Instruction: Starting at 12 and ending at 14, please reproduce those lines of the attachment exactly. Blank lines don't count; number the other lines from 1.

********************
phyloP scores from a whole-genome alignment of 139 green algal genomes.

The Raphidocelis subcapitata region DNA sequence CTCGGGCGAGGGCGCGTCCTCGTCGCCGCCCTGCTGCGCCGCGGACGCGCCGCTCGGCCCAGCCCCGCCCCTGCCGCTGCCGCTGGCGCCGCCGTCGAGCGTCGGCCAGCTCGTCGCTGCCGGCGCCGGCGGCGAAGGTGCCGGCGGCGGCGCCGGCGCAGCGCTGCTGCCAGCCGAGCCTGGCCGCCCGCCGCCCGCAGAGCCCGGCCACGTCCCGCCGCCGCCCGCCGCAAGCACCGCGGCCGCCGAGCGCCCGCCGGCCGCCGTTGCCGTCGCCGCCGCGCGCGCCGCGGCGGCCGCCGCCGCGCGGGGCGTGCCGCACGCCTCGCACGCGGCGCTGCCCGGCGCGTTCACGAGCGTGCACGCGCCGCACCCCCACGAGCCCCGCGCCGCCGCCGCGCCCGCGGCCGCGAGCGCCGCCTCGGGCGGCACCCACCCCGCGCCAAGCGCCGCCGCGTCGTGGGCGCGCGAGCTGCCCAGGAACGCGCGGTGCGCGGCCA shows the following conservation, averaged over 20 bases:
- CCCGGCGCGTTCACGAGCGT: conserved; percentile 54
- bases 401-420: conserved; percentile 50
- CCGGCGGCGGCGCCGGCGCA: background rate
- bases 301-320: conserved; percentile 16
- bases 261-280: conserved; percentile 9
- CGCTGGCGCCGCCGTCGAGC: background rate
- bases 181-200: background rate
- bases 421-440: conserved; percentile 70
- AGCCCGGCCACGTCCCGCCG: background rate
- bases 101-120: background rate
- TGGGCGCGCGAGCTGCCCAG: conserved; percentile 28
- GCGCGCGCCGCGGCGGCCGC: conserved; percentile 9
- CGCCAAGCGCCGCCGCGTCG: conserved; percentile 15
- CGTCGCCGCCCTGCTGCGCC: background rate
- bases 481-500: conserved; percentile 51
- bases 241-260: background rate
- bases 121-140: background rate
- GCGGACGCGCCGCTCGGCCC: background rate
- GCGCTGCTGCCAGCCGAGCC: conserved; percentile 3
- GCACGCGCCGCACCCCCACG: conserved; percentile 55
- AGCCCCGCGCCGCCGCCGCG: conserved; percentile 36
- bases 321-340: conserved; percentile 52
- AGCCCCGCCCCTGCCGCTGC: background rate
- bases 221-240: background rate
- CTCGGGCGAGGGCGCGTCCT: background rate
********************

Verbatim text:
- bases 101-120: background rate
- TGGGCGCGCGAGCTGCCCAG: conserved; percentile 28
- GCGCGCGCCGCGGCGGCCGC: conserved; percentile 9